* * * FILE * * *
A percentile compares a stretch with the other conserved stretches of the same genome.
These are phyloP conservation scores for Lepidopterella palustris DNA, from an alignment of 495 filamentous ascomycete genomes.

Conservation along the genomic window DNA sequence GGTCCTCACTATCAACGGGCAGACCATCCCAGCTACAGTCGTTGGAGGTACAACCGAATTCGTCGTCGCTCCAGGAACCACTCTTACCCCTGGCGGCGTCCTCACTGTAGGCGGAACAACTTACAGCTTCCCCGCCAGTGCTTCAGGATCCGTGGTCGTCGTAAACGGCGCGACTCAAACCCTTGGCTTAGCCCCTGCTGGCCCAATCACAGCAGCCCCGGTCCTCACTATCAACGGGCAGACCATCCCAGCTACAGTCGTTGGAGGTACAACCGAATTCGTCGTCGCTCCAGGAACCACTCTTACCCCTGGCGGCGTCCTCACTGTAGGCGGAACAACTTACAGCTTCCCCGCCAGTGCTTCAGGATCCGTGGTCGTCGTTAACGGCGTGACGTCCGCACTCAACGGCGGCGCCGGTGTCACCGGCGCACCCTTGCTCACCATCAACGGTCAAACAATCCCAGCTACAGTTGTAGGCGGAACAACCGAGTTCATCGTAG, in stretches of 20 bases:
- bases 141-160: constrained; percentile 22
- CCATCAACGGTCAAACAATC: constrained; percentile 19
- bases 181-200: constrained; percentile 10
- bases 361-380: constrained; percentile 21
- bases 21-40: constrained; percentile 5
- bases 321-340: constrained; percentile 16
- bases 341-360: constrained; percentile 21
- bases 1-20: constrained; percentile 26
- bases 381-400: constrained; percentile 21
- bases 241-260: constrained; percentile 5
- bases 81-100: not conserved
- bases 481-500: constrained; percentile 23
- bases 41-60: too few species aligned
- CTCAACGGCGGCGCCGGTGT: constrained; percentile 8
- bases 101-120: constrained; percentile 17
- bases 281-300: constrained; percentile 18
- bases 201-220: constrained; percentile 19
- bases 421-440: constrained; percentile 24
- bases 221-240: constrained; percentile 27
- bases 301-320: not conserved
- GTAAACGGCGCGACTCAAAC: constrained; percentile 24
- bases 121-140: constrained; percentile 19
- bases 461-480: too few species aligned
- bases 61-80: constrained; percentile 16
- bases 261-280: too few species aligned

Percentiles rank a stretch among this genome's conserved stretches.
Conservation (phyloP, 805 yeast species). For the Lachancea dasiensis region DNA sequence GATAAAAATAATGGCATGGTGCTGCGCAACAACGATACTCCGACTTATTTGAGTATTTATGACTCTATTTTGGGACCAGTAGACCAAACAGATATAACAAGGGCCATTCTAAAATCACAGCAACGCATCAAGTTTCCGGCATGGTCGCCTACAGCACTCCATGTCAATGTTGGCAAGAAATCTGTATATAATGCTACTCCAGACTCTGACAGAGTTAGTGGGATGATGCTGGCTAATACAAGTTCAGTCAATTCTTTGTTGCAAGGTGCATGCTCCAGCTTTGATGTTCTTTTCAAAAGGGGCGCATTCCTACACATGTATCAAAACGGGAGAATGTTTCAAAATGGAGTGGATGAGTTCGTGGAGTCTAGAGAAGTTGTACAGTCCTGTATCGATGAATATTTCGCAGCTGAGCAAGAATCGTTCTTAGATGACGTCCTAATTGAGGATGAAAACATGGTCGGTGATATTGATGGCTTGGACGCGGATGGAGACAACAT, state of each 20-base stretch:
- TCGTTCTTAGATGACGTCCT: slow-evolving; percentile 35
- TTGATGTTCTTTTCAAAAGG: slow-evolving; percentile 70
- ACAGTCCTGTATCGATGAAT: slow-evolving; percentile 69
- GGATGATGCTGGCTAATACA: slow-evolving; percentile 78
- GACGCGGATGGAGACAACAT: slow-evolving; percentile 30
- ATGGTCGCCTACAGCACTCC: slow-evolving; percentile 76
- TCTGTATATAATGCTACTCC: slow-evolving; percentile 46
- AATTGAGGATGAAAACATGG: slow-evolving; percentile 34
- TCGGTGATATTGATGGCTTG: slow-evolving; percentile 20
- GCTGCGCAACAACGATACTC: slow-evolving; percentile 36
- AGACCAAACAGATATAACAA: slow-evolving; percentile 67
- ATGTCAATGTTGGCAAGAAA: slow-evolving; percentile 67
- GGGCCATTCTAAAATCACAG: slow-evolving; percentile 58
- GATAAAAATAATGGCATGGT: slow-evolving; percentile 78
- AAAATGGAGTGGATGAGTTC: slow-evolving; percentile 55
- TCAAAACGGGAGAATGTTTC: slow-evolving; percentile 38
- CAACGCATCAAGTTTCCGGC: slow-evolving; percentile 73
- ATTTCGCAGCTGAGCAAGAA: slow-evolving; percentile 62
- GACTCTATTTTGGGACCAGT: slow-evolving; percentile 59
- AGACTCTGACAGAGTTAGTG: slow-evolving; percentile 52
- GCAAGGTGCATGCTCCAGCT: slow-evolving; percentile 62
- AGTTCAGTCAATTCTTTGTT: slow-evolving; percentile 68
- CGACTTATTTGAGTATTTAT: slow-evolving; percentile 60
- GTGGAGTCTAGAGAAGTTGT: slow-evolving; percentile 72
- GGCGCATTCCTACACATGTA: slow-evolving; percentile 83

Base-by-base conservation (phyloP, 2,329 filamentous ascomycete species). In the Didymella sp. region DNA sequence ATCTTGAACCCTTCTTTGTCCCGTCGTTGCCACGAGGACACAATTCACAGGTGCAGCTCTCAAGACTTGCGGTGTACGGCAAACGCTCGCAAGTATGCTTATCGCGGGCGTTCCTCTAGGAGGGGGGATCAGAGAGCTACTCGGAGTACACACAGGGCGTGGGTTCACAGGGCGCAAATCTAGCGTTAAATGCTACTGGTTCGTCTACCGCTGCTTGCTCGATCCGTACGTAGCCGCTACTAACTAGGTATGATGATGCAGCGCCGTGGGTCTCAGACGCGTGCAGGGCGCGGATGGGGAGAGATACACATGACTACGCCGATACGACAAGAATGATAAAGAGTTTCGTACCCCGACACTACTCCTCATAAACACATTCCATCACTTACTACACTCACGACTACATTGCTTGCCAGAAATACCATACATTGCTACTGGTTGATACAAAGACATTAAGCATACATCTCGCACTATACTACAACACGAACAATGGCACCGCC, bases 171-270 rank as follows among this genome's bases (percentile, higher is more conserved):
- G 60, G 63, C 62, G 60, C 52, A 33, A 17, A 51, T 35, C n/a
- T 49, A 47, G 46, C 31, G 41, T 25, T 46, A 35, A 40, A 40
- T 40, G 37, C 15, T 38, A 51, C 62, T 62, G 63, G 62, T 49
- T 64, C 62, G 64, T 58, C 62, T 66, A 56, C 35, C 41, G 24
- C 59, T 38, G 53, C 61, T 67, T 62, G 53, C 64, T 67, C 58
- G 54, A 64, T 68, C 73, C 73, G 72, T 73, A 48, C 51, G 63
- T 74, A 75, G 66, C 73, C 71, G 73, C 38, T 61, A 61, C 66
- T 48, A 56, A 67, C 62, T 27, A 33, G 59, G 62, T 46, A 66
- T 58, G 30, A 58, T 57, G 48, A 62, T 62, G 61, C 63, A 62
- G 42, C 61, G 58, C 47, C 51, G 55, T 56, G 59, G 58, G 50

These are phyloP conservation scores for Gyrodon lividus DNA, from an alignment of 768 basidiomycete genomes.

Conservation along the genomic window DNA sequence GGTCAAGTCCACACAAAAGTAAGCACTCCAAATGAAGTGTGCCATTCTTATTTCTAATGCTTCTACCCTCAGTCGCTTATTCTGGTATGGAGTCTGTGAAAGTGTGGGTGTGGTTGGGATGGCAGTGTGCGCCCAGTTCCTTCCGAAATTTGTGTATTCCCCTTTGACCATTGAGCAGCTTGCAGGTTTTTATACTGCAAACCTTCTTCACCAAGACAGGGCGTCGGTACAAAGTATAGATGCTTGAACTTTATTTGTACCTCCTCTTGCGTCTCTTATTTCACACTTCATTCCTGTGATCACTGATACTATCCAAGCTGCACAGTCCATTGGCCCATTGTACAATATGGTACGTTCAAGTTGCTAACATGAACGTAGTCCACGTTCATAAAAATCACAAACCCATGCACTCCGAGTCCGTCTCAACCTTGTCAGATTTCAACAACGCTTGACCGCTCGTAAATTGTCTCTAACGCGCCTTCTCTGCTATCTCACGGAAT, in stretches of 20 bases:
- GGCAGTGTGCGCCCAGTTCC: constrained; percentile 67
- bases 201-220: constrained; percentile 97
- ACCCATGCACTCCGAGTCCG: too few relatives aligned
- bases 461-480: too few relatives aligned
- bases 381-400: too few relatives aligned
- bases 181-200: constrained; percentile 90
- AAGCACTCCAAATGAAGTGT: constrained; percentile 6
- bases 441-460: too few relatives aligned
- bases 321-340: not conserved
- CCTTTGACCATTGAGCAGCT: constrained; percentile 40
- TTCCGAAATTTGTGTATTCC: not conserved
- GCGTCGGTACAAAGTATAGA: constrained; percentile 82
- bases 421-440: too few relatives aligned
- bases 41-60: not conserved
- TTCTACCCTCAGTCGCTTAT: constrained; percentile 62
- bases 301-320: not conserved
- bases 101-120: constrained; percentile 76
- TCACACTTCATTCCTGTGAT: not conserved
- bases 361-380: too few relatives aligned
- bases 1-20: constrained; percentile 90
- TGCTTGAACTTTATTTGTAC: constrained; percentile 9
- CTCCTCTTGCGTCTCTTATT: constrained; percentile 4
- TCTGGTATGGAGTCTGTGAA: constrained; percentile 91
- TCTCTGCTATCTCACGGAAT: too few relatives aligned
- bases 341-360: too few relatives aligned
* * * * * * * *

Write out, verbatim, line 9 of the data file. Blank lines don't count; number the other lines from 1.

- bases 321-340: constrained; percentile 16